Really quite stunning, although I'm not sure how I would pull them off as part of my wardrobe (or what to wear with them). This of course hasn't deterred me from checking out what is available.  So far, a pair of Forzieri looks remarkable similar (the lighter tan shade could have darkened naturally or from polishing). The search continues.

Posted on October 25, 2010 and filed under Style, Television.

Horween Leather

Alden V-Tips After months of scouring various shoe blogs, and stumbling across the fact that Honolulu is home to one of the top Alden retailers in the world... Leather Soul Waikiki, I acquired my first pair of 'high end' shoes, a pair of Alden Cordovan #8 V-Tips. Thanks muchly to dad for tracking down the UPS guy making the delivery with about 45mins to spare before our flight (and for picking up the tab!). Also thanks to Takuya for many patient email responses about size and availability.

Now I have only the pleasure of enjoying the bliss of having these gloves of perfect leather on my feet. Seriously, I've almost walked in to people because I love to look at my own shoes. Slightly disturbing. Only slightly more disturbing is the fact that I've started to think about my next pair of Aldens. Sure, I was able to vicariously enjoy dad getting a pair of All Weather Walkers last week in San Francisco at the Alden store. Greg meanwhile is contemplating his 'Vancouver shoe' that would also be dressy, yet durable enough for site visits to the prairie dealerships in winter. He's thinking shell chukka with a commando sole. Or maybe in Kudu with a lug rubber sole?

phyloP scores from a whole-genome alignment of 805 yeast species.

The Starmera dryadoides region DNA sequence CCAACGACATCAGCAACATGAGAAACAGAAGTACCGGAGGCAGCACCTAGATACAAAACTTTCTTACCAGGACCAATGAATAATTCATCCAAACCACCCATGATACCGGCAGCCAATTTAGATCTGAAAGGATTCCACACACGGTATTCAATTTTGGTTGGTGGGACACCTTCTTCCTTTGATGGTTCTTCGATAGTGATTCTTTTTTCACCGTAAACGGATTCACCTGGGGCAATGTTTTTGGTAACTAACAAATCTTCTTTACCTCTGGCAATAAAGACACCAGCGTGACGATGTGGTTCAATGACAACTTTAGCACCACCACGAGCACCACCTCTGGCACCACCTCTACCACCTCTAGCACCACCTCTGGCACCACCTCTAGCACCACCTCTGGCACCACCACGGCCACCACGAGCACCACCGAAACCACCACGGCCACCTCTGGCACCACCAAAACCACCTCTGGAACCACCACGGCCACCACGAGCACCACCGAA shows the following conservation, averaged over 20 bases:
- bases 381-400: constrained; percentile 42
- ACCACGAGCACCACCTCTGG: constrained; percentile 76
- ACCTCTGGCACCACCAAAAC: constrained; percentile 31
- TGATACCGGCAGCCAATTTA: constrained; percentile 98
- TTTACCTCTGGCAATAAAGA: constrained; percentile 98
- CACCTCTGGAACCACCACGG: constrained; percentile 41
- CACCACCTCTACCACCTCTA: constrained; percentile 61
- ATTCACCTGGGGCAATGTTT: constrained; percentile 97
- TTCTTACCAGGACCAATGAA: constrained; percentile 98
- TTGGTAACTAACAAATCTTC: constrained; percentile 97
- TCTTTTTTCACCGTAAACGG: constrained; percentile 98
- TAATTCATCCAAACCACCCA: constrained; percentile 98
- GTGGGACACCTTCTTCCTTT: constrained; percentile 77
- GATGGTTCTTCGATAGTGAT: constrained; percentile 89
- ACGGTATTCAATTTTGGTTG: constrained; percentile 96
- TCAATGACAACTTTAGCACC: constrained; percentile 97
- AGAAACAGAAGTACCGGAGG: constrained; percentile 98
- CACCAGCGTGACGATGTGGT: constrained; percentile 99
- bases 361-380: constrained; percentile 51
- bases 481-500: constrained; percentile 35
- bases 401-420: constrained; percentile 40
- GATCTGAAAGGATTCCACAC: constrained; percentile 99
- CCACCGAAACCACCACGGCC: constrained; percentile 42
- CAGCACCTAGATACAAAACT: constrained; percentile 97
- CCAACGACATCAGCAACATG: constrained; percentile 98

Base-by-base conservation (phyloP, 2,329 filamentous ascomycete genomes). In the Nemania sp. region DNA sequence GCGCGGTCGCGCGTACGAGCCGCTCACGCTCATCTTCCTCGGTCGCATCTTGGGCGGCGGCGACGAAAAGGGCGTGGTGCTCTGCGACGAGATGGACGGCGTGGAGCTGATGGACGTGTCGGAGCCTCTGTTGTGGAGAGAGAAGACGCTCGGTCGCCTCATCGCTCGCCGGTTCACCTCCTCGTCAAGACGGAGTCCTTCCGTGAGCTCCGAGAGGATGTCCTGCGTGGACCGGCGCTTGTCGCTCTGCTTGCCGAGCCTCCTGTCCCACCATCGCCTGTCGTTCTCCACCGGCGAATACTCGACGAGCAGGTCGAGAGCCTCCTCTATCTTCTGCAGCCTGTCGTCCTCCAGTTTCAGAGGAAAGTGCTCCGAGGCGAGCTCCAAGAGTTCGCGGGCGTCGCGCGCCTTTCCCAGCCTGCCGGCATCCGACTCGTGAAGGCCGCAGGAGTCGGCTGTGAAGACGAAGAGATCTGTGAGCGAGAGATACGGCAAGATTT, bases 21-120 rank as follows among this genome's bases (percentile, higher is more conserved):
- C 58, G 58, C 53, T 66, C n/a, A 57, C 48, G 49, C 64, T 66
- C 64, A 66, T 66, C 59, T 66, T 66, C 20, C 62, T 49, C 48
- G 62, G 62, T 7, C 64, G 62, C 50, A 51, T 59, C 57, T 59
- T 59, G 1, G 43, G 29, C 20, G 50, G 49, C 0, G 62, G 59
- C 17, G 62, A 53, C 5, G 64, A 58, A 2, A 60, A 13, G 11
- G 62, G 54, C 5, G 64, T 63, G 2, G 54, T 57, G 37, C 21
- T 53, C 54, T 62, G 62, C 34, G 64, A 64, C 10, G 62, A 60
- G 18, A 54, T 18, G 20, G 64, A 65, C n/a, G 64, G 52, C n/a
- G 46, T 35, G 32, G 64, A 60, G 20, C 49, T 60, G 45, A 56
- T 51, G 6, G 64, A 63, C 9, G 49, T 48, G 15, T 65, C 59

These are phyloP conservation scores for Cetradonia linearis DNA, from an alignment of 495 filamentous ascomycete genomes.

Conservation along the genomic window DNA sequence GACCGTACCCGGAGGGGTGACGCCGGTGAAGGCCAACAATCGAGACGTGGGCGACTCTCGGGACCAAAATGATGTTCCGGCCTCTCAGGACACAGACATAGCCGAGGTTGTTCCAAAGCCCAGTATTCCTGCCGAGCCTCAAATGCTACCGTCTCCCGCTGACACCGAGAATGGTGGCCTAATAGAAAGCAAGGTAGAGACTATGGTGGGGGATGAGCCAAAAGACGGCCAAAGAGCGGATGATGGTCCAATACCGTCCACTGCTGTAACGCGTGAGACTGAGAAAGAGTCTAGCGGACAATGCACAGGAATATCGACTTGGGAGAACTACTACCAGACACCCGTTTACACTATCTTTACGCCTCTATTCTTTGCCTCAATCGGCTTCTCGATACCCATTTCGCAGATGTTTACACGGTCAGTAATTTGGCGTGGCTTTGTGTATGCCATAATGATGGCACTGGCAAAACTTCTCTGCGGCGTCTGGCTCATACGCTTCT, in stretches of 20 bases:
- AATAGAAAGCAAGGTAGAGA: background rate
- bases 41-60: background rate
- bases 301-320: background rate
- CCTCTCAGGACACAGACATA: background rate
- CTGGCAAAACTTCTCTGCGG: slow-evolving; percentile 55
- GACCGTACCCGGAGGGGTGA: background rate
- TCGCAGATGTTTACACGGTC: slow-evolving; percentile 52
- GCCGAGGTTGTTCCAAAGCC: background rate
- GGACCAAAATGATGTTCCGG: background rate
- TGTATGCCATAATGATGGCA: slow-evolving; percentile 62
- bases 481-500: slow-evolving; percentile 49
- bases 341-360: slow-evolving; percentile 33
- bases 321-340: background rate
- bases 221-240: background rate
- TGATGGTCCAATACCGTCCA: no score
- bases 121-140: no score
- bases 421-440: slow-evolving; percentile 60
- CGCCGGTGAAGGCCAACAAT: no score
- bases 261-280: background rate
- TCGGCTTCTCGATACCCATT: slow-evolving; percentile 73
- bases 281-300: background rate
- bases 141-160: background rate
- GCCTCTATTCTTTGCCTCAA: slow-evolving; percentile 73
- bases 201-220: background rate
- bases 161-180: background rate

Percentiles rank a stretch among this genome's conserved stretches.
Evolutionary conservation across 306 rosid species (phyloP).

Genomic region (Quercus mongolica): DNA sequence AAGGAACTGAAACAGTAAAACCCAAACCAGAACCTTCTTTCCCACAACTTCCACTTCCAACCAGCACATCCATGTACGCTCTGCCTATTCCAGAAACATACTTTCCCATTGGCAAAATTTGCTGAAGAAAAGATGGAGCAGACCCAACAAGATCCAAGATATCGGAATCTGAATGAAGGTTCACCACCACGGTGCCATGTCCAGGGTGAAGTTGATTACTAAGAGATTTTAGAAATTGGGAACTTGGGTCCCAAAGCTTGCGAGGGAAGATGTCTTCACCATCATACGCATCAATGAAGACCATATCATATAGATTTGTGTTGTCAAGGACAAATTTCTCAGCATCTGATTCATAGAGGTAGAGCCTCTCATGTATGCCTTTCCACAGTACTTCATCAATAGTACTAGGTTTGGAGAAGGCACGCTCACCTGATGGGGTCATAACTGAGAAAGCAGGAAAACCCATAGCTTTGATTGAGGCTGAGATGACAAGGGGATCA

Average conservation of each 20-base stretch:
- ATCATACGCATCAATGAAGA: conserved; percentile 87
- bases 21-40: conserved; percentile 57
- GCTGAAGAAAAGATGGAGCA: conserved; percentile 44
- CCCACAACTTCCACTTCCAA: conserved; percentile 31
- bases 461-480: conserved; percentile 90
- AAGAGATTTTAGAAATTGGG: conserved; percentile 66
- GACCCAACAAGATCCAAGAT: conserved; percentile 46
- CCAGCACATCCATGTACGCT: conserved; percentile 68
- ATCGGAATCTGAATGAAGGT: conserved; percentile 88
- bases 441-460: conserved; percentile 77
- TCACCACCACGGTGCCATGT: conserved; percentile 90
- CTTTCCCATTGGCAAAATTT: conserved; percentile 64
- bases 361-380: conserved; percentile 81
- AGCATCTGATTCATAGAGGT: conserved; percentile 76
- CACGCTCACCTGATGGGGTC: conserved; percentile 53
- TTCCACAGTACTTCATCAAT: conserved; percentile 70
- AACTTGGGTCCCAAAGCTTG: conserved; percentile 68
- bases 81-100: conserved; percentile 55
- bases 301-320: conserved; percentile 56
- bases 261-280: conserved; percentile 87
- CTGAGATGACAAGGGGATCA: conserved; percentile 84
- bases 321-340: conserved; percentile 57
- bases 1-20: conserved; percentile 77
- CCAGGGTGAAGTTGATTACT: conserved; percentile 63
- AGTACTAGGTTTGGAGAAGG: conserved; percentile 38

Reading about these shoes only makes you appreciate the care and craftsmanship that go into making a pair, given that most of the shoes I've worn in my life were probably made in ten minutes by child labourers in a sweatshop in Vietnam. The enthusiasm of the retailers like Tom and Takuya at Leather Soul is the face most customers would see, but digging deeper we see the traditions at work in the Alden factory. But move a step further back in the means of production, and the same passion for the product and the production is still evident. The blog of the Horween Leather Company of Chicago is an amazing glimpse into traditional production practices that still persevere today. Here is where you can still observe something called craftsmanship that is largely lost in most of the crap we buy today. Thanks to the good folks at Horween, I have a newfound appreciation for not only the shell cordovan that eventually found its way into my V-tips, but also the amazing processes that go into making the natural Chromexcel that will produce my next pair of Aldens.

Posted on October 17, 2010 and filed under Style.

My Sorels

imageWinter is on its way and I can't wait. My latest footwear acquisition arrived yesterday - a pair of classic Sorel Caribou boots. These rate high in the nostalgia factor as I had the same boots as a kid in Prince George. Pity the once proudly Canadian brand is now US owned though.

Posted on October 15, 2010 and filed under North, Style.

A Hive of Style

After playing around with wishlist aggregators like MetaWishList, Wists and GiftTagging, I came across StyleHive which has some creativity, ambition and promise that the others lack. Beyond simply categorizing your shopping cravings, StyleHive does the whole social networking thang and promises "social bookmarking for the product and shopping obsessed." Prompted by a nice welcome message from StyleHive's extremely cute blogger Sabrina Yeung, I've decided to share my top five thoughts on how StyleHive can become truly stylish.